A Johnson filter and exposure times of 80 s were used (instead of our usual Cousins and 120 s), to obtain lower count rates from the target and comparison stars. We defocussed the telescope to a point spread function (PSF) diameter of 90 pixels (35), to limit the peak counts to 45 000 per pixel for WASP-18 and also lower the flat-fielding noise. This focus setting was used for all observations and the pointing of the telescope was maintained using autoguiding. An observing log is given in Table 1.

We took several images with the telescope properly focussed in order to check that there were no nearby stars contaminating the PSF of WASP-18. There are five detectable objects nearby, but all are at least 100 pixels distant. The brightest is 6.75 mag fainter than WASP-18 and the other four are more than 9.5 mag fainter. We conclude that the PSF of WASP-18 is not contaminated by any star detectable with our equipment.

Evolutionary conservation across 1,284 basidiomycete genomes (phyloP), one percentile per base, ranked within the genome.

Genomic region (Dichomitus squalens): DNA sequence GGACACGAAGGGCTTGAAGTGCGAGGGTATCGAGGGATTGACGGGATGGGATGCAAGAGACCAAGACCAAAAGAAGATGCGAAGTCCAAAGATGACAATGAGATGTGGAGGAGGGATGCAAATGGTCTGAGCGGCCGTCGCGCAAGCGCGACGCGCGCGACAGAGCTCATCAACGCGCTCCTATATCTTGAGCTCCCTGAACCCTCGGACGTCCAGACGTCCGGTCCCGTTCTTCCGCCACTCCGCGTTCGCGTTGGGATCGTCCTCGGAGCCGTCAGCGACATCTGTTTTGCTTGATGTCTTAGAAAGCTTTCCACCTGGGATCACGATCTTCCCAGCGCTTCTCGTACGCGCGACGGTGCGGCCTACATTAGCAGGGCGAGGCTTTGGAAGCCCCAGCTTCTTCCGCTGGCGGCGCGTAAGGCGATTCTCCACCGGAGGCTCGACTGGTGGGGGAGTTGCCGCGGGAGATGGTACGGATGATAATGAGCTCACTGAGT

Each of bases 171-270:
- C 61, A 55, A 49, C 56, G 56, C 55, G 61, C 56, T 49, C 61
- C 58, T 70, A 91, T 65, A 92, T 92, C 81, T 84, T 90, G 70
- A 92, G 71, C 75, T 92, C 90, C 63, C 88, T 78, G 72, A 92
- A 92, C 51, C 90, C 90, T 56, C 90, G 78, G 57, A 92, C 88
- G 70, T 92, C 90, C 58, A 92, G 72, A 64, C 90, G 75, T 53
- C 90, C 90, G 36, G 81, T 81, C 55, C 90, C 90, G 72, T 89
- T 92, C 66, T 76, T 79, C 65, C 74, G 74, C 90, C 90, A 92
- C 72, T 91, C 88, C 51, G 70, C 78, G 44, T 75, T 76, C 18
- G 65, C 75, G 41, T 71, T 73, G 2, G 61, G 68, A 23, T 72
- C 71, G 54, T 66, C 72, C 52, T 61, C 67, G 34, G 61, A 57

Data reduction was performed in the same way as in Southworth et al. (2009a, b). In short, we run a reduction pipeline written in idl3 which uses an implementation of the daophot package (Stetson, 1987) to perform aperture photometry. For each night’s data the apertures were placed interactively and their positions fixed for each CCD image. We found that the most precise photometry was obtained using an object aperture of radius 60 pixels and a sky annulus of radius 85–110 pixels. The choice of aperture sizes (within reason) excludes flux from the nearby faint stars, and has a negligible effect on the resulting photometry.